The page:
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Evening star. [volume] (Washington, D.C.) 1854-1972, December 07, 1949, Image 4

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2 Park Police Privates
Get Civic Awards for
Trapping Assailant
A park policeman and police
woman who pretended they were
on a date in order to capture a
rapist, received medals for their
ingenuity and courtage today from
Secretary of Interior Chapman.
The secretary pinned the bronze
awards on Pvt. Gertrude E. Wil
son, one of five women members
of the Park Police, and Pvt. Wal
ter R. McEwen. The medals were
given in behalf of the Lincoln
Civic Association.
Pvts. Wilson, 36, and McEwen,
38, both of whom are colored,
were chosen by the 300-member
association as “public servants
who have rendered the most out
standing service to the com
30 Attend Ceremony.
Dr. E. F. Harris, association
president, explained to more than
30 persons gathered in the secre
tary’s office for the presentation
that the association’s area had
been “terrorized by a felon as
aaulting and raping women, some
times in the presence of male com
panions.’’ A student on her way
to Francis Junior High School,
Twenty-fourth and N streets N.W.,
was attacked and a teacher was
threatened. Dr. Harris said.
“Night classes at the school
were about to be closed when the
felon was captured by the park
police team,” he said.
Pvts. Wilson and McEwen were
assigned to the case December 5.
1948, after a 14-year-old colored
girl was attacked and her life
threatened at Banneker Recrea
tion Center, Georgia avenue and
Euclid street N.W.
“We played the old police theory
that a criminal returns to the
scene of his crime,” Pvt. McEwen
recalled. Sometimes he and Pvt.
Wilson held hands in their effort
to look like a “couple” out stroll
ing.” Pvt. McEwen said, as they
walked the playground from 4
pm. to midnight.
On the second day they found
the man who answered the de
scription of the attacker and ar
rested him. As a result, William
H. Massey, 37, colored, is now
serving from 4 to 12 years on four
sex charges.
Chapman Praises Group.
Secretary Chapman congratu
lated Dr. Harris in bringing the
public service performed by the
‘two privates to the public’s atten
Pvt. McEwen has been a park
policeman for three years. He lives
at, 843 Twenty-first street N.E.
Pvt. Wilson, who lives at 4542
Eads street N.E.. has been a
policewoman for five years. Both
are married and both are from
Jackson. Miss.
PARK POLICE EARN MEDALS—Secretary of Interior Chapman (right) awards a medal to Mrs.
Gertrude E. Wilson and Walter R. McEwen (second from left), who are privates in the Park
Police force. Dr. E. T. Harris (left) is president of the Lincoln Civic Association, which spon
sored the awards. * —Star Staff Photo.
Foreign Aid Program Hinges
On Expanded Trade. NAM Told
ly th« AueciatMl trait
NEW YORK, Dec. 7. — The
United States will lose most ob
jectives of its vast foreign aid
spending unless it closes the for
eign trade gap by greatly expand
ing exports, the National Associa
tion of Manufacturers was told
The 3,000 big and little busi
nessmen who flocked here yester
day for the 54th annual Congress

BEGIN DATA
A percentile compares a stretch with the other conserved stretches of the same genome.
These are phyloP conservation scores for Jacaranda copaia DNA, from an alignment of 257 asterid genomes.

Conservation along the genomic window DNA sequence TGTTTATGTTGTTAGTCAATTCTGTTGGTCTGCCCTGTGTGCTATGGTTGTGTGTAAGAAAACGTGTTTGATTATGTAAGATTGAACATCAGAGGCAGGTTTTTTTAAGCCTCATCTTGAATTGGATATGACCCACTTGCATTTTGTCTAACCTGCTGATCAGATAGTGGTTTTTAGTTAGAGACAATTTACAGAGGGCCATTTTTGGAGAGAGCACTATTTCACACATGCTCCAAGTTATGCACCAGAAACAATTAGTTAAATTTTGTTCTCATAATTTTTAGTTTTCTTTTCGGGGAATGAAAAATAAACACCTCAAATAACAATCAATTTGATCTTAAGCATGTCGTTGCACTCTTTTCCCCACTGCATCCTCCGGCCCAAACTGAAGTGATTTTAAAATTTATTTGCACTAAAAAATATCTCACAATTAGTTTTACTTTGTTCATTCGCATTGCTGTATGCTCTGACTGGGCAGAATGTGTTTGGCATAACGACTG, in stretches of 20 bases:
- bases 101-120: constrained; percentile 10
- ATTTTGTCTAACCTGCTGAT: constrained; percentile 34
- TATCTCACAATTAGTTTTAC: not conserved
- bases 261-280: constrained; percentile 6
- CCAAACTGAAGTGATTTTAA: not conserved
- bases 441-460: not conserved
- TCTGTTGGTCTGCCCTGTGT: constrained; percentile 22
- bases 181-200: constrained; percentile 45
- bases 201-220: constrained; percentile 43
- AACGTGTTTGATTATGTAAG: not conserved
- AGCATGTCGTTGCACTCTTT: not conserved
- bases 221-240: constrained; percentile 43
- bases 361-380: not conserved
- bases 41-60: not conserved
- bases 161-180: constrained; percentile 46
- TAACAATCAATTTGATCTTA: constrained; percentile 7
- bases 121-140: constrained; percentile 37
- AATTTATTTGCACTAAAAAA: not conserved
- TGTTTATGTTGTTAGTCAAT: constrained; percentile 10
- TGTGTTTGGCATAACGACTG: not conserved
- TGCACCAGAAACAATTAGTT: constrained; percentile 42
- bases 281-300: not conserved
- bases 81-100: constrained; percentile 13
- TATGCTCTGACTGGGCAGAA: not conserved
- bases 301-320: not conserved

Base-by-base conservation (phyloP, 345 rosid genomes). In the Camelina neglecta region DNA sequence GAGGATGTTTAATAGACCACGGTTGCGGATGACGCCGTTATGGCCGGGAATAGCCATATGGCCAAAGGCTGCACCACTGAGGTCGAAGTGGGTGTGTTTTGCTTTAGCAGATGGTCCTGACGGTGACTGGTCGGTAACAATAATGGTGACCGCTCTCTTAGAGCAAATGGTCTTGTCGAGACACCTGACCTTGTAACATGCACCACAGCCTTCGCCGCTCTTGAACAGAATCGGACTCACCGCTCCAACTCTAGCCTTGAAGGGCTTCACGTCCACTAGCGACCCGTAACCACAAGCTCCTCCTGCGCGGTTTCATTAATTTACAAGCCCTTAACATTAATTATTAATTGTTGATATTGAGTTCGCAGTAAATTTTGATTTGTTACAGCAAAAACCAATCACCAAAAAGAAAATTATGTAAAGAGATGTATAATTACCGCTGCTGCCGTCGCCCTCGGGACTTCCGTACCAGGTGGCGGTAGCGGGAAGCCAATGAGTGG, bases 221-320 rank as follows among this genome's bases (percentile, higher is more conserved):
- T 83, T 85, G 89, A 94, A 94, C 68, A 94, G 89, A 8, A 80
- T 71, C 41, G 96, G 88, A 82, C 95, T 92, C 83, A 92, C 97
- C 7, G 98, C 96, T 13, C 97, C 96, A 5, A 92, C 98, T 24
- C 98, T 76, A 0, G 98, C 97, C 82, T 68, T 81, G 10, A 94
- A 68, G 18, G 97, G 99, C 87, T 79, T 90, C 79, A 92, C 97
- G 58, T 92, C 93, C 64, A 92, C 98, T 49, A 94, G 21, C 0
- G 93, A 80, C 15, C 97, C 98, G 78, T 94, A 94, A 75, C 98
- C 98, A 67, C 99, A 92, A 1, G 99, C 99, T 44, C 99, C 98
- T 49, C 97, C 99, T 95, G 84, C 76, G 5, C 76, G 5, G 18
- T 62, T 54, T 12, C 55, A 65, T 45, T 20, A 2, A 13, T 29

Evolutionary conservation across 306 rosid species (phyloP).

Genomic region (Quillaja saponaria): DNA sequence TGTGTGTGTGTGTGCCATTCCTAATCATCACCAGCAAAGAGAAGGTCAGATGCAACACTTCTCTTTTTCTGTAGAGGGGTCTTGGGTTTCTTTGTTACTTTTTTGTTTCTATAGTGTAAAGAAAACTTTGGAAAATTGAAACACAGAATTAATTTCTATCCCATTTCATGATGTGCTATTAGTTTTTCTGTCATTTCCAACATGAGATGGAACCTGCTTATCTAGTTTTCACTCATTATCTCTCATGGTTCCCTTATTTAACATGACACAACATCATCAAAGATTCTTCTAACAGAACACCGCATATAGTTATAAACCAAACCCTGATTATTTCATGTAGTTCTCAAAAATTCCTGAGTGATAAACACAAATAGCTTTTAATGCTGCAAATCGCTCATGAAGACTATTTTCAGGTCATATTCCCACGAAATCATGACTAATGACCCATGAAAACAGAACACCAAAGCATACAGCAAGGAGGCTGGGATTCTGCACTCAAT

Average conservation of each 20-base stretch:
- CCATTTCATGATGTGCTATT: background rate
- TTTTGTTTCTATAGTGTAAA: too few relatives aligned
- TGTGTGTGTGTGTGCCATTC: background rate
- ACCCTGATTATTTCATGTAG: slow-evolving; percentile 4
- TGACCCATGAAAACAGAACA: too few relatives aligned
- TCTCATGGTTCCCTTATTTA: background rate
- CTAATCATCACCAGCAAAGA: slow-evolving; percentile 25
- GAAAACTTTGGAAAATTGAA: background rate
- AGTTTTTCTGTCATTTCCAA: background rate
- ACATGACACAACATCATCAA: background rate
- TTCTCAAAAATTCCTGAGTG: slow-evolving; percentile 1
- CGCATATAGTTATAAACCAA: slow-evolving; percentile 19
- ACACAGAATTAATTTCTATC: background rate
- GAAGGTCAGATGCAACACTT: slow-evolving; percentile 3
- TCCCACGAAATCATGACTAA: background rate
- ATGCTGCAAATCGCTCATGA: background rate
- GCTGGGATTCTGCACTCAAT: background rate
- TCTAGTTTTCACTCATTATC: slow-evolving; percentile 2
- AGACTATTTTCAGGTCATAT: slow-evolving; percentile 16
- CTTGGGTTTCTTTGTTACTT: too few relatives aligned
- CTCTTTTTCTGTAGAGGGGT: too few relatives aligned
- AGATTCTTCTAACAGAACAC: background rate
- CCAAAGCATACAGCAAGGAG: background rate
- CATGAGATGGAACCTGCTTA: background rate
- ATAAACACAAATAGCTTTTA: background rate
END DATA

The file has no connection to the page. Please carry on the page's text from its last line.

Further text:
of American Industry also re
ceived a proposal by the NAM di
rectors that a uniform manufac
turers’ excise tax be levied on fin
ished, or end, products.
This suggested tax would re
place retail and miscellaneous ex
cises, except on liquor and tobac
co, which would be retained. Food
and food products would not be
taxed. Revenues from the manu
facturers’ excise would amount to
about $4,000,000,000 annually, the
total obtained from present ex
cises, the directors estimated.
Delegates gathered for the open
ing session today to hear Curtis
E. Calder, chairman of Electric
Bond & Share Co., Economic Co
operation Administrator Paul G.
Hoffman, Secretary of Defense
Johnson and Walter Chamblin,
jr„ NAM vice president in charge
of the Washington office.
Predicting that the United
States will be forced to discon
tinue large-scale foreign aid after
1950, Mr. Calder declared it is
obvious “we cannot continue in
definitely to pour our national
wealth and substance in unre
quited exports."
And. he added, a workable solu
tion toward elosing the foreign
j trade gap must be found before
; the European recovery program is
j terminated.
Unless the problem is solved, he
said, the United States will be
j faced with the disquieting altern
j ative of continuing foreign aid or
! of losing most of what it has ven
! tured in its postwar program.
The solution most compatible
j with the role of the United States
as a creditor nation, he said, is
expansion of imports.
Mr. Hoffman told the indus
trialists and businessmen that the
cold war in Europe must be won.
The alternative?
“At best,” he said, “we will have
to become a garrison state on a
war footing, with the return of
controls, allocations, rationing
and all the rest of the war setup.”
The first of three days of con
ferences at the Waldorf-Astoria
opened with discussion of Amer
ica’s problems in foreign trade.
It was sparked by Mr. Calder,
who heads the NAM’s Interna
tional Relations Commttee.
Mr. Calder listed three alterna
tives in the effort to balance ex
ports and imports—substantial re
duction of exports; a material in
crease in foreign investments; a
large scale expansion of imports.
The expansion of imports, Mr.
Calder said, appeared most com
patible with our world role as a
j creditor nation, but he added the
foreign trade gap might be